With so many on the market, though, you can understand why people ‘swerve them’. With all the shapes and sizes, compression levels, support levels, cross-backs, thick straps, cup fit, front fastenings…the suitable sport bras are easily the most complicated bra category out there. If you choose the wrong fit and you’ll end up at best uncomfortable – at worst doing yourself some serious injury. We’re talking boob-punch to the face or – worse – permanent damage to the delicate muscles in your boobs.
A good guideline is that your sports bra should fit and feel tighter than your normal bra, without being too uncomfortable. You’re exposing the girls to a lot more movement than usual so you need to strap those puppies down a bit more than usual. Don’t be shy about jumping around the changing room when you try yours on .
The first step is to work out what kind of support you’re going to need your sports bra to provide. What sort of exercise do you plan on partaking in? For gentler exercises such as yoga and walking, you don’t need *too* too much in the way of support – a low-impact bra should give you everything you need. For moderate activity like hiking, skiing and cycling, you’ll need a bra that offers more of a medium level of support. And for high-impact sports like running and aerobics, you’ll need a higher level of support.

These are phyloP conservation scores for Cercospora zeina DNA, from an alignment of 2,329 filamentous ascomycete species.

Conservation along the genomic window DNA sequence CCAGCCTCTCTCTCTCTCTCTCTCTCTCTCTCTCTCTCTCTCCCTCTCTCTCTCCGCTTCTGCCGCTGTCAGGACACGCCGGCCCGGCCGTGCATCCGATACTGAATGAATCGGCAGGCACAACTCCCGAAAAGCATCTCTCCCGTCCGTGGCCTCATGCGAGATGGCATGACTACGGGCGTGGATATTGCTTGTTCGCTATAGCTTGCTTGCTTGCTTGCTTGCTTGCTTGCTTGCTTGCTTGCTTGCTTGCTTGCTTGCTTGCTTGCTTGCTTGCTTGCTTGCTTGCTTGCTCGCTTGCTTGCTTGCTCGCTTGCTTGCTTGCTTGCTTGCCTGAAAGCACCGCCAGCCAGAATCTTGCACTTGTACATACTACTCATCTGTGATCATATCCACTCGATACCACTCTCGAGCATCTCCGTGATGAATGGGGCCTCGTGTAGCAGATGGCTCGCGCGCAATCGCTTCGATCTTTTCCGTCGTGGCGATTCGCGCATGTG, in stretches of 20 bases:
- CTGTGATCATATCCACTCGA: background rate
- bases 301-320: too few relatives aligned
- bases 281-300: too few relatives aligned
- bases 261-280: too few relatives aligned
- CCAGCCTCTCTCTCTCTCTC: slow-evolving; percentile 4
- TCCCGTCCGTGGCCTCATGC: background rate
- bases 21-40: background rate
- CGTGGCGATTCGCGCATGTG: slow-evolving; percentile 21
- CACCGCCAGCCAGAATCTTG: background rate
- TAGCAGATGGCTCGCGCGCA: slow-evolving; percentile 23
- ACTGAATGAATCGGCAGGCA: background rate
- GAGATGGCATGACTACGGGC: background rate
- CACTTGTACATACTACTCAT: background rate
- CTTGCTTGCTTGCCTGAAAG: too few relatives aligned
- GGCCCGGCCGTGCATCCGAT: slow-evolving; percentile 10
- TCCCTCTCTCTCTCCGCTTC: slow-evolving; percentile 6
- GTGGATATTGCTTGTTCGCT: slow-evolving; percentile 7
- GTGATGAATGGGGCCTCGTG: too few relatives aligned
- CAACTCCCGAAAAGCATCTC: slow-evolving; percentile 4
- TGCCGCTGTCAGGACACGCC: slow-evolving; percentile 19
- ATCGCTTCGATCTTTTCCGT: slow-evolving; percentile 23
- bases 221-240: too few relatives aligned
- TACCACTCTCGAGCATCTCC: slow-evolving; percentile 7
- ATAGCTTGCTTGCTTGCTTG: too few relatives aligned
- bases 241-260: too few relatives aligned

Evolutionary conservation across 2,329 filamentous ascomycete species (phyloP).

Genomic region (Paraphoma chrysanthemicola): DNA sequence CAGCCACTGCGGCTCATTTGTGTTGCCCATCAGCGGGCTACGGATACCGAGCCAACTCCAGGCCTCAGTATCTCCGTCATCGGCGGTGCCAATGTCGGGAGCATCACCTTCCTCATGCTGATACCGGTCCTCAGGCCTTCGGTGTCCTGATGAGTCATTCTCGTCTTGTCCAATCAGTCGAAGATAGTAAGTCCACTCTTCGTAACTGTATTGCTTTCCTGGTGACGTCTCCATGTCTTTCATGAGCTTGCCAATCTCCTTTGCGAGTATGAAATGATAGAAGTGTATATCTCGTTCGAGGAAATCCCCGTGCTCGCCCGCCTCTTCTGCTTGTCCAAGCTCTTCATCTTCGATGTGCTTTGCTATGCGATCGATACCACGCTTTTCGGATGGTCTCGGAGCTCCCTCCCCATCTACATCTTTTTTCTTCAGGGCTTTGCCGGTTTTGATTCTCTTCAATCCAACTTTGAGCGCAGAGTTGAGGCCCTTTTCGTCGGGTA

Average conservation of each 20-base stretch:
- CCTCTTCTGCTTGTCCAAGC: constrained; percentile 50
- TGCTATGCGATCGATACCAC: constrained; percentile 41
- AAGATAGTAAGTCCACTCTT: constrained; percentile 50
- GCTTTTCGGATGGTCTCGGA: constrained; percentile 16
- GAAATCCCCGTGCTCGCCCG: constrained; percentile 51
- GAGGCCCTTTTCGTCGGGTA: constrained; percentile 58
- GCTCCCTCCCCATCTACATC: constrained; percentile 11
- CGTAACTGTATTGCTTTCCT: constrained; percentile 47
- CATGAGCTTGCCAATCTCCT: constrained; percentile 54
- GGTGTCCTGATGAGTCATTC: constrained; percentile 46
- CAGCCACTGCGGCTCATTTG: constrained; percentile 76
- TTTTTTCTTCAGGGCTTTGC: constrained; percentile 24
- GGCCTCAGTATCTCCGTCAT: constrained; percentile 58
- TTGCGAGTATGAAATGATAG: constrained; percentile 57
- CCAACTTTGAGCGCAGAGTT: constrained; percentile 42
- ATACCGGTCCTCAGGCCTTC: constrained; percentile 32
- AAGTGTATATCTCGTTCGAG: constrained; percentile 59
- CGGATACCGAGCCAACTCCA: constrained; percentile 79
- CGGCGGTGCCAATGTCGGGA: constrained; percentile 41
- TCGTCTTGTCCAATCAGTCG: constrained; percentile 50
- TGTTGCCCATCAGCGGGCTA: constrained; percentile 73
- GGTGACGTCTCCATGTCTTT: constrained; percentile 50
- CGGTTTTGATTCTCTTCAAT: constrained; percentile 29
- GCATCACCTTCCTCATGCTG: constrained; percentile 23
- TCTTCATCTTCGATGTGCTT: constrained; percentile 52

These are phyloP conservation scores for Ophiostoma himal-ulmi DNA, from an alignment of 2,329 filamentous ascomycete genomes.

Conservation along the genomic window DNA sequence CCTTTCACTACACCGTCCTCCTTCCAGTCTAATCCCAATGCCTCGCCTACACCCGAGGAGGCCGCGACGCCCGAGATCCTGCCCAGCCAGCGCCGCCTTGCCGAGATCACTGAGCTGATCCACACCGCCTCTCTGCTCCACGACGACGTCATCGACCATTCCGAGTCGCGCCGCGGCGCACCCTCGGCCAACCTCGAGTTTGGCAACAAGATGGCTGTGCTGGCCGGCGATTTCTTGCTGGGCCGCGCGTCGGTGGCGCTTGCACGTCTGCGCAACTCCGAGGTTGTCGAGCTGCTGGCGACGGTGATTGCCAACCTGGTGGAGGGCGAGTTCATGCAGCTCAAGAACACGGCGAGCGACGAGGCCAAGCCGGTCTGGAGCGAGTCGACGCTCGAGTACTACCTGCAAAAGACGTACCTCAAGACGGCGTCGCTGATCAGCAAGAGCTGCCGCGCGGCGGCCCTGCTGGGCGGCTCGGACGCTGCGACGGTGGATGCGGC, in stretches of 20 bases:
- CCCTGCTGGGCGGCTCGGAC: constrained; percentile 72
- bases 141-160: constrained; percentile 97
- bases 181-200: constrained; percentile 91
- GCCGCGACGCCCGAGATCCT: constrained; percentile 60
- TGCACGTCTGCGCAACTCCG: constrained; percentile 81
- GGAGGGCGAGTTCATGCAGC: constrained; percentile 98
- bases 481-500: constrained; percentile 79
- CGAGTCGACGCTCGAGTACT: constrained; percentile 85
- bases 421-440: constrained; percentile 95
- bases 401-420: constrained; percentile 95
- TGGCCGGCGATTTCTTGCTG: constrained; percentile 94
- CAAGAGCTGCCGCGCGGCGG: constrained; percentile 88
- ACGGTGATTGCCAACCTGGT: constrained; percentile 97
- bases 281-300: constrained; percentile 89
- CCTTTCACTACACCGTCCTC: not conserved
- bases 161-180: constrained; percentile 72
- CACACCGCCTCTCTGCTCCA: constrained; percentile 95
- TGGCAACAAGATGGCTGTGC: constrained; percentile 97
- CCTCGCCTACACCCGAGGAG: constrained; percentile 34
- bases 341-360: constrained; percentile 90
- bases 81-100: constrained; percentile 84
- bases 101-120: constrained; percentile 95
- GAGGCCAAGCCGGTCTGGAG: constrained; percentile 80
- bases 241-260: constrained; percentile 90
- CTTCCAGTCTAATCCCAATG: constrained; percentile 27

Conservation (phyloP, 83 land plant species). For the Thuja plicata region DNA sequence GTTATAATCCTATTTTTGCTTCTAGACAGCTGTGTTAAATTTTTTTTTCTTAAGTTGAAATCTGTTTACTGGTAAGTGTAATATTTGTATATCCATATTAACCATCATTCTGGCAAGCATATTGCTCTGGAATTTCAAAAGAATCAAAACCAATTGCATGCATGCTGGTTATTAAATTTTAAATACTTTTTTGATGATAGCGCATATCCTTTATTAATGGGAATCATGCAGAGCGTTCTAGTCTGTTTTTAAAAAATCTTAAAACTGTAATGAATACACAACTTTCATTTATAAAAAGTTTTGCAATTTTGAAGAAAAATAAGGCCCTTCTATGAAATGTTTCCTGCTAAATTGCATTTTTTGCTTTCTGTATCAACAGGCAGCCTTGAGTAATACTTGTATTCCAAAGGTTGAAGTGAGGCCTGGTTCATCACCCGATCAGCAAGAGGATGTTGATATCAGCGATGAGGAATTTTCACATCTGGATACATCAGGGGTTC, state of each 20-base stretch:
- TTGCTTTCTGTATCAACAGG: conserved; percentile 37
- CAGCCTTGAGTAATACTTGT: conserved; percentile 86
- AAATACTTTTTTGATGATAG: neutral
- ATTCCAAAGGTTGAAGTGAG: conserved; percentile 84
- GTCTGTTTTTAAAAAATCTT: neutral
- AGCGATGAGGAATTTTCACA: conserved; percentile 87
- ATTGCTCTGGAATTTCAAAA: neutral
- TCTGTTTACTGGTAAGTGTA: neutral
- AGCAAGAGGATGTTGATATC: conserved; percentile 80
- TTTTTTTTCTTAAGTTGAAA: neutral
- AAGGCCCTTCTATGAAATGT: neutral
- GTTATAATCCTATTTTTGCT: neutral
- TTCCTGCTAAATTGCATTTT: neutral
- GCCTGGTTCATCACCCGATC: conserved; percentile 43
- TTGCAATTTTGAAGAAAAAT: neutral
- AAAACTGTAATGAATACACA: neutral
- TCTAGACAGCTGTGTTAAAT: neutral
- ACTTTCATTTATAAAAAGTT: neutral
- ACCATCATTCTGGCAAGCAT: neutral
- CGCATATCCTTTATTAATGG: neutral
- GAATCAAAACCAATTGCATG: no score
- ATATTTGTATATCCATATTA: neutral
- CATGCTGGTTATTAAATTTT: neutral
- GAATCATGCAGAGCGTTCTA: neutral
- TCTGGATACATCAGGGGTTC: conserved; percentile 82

Choosing a Sports Bra and Why Theyre Essential Invest In Your Chest Encapsulation sports bras have two separate cups and support each breast separately. Generally these are best for low impact exercises, but the likes of Freya and Panache have adopted this style in much of their sports bra varieties. I also tend to prefer this style as you maintain a more ‘natural’ silhouette under clothes.
You’ll also find that there are a dazzling array of features on the sports bra market, and it can be difficult to work out what you need. Generally speaking, cross-backed sports bras give the best balance to the entirety of the breast, which makes them best for high impact activities, while racer back or regular traditional straps are better for slower-paced exercise.
For high impact sports, I tend to look for a bra that seems to give you the best of both worlds – a bra which compresses a bit, but which has individual cups will offer you the very best level of support. I think that’s why I like the Freya Active Underwired so much.
Finally, it’s important that – just as with any bra – your sports bra is the right size. To determine your size, hop over to my blog post all about fitting yourself at home.